The best time to buy a stock is often when no one else wants to. Energy stocks fall into that unloved category right now -- oil prices are getting hit by a supply/demand imbalance, the push for ESG investing, and concerns about a global slowdown tied to the coronavirus.

If you can stomach going against the grain, you might want to take a closer look at the pros and cons of oil. And then we can drill into three of the biggest oil companies on planet Earth, each of which looks attractive today.

Why oil is still an interesting investment

There's a host of reasons why you might not want to buy oil stocks today, but what about reasons to buy them? For example, oil and natural gas prices are low because of a supply/demand imbalance. These are commodities, so this situation isn't actually uncommon. Over time, low prices usually push weaker players out of the energy market and lead larger players to pull back on supply. That should, eventually, even out supply and demand.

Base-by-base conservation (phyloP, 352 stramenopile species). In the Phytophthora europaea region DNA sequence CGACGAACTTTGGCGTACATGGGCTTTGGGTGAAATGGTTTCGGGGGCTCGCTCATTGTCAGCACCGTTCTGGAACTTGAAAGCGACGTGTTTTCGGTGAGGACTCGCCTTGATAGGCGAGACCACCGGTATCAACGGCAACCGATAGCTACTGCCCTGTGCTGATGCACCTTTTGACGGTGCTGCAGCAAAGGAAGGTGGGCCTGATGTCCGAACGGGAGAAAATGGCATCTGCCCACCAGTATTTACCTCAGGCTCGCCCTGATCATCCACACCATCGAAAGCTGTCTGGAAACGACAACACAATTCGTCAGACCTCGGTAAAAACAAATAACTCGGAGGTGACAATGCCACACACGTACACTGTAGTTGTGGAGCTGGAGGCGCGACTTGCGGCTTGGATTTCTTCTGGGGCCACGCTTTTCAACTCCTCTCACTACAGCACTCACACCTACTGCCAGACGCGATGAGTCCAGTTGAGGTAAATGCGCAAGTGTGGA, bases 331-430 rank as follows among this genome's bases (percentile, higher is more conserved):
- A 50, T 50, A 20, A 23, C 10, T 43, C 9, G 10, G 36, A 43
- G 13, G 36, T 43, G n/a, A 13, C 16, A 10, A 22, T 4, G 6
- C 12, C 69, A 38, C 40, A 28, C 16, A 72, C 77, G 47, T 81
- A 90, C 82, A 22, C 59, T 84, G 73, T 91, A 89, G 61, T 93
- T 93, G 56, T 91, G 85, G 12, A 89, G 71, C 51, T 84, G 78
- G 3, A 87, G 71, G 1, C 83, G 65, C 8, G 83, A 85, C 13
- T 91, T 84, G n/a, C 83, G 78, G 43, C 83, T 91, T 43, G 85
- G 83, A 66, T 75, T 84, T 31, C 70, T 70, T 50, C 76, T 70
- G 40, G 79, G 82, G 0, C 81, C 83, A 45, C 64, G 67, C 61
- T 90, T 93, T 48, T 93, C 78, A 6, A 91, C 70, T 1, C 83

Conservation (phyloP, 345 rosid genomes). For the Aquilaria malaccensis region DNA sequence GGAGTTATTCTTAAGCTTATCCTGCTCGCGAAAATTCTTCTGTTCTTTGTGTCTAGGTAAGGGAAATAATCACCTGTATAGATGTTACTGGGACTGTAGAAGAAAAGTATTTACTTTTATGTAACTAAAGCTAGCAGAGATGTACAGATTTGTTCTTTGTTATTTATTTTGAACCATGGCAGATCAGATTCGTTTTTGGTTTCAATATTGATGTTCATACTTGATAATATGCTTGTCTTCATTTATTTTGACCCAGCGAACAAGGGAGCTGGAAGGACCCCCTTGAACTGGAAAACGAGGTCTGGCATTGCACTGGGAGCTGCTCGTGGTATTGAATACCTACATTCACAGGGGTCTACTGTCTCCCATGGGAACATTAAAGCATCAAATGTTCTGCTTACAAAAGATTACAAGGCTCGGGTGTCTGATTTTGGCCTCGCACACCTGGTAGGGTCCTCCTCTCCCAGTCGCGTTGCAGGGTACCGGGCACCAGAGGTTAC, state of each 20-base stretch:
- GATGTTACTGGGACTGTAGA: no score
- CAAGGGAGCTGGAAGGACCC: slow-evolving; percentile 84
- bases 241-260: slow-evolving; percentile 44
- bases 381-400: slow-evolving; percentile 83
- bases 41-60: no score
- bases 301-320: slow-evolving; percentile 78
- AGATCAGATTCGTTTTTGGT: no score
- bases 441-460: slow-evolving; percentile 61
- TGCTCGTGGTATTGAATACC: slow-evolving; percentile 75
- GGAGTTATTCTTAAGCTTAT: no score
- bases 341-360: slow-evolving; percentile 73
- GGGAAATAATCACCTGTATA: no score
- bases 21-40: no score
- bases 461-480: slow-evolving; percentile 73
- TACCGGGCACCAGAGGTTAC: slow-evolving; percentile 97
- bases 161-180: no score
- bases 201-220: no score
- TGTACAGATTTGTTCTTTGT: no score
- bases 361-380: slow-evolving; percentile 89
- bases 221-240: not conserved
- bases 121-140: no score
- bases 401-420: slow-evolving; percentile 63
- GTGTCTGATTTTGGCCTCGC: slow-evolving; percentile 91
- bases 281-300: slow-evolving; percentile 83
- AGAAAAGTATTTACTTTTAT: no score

A hand drawing a price versus value graphic and a bullseye on the low price high value quadrant

Image source: Getty Images

The carbon issue is a big one, with ESG investors pushing hard for large financial players to divest energy stocks. That's fine, but the bigger-picture truth is that oil and natural gas are vital parts of the global energy picture, and will remain so for years to come. Eventually these fuels will be displaced, but the infrastructure needed to do that will require time to build. Oil and the companies that produce it aren't going away any time soon.

As for the coronavirus, that's a wildcard that's hard to predict. It is a potential Black Swan event for the global economy and stock markets around the world. That said, history suggests that it will eventually pass. And if it doesn't, there will be much bigger issues to worry about than what stocks to buy...

Two oil giants shifting with the times

The first two oil stocks to look at today are Royal Dutch Shell (NYSE:RDS.B) and Total (NYSE:TOT). They offer yields of 7% and 5.8%, respectively. There's a bit of a difference in the dividends, however: Shell's dividend has been static since the deep 2014 oil bear market, while Total held the dividend steady in 2014 and 2015, but started to increase it annually again in 2016. So for investors looking for dividend growth, Total has the edge here. Those focused on maximizing current income, meanwhile, might prefer Shell.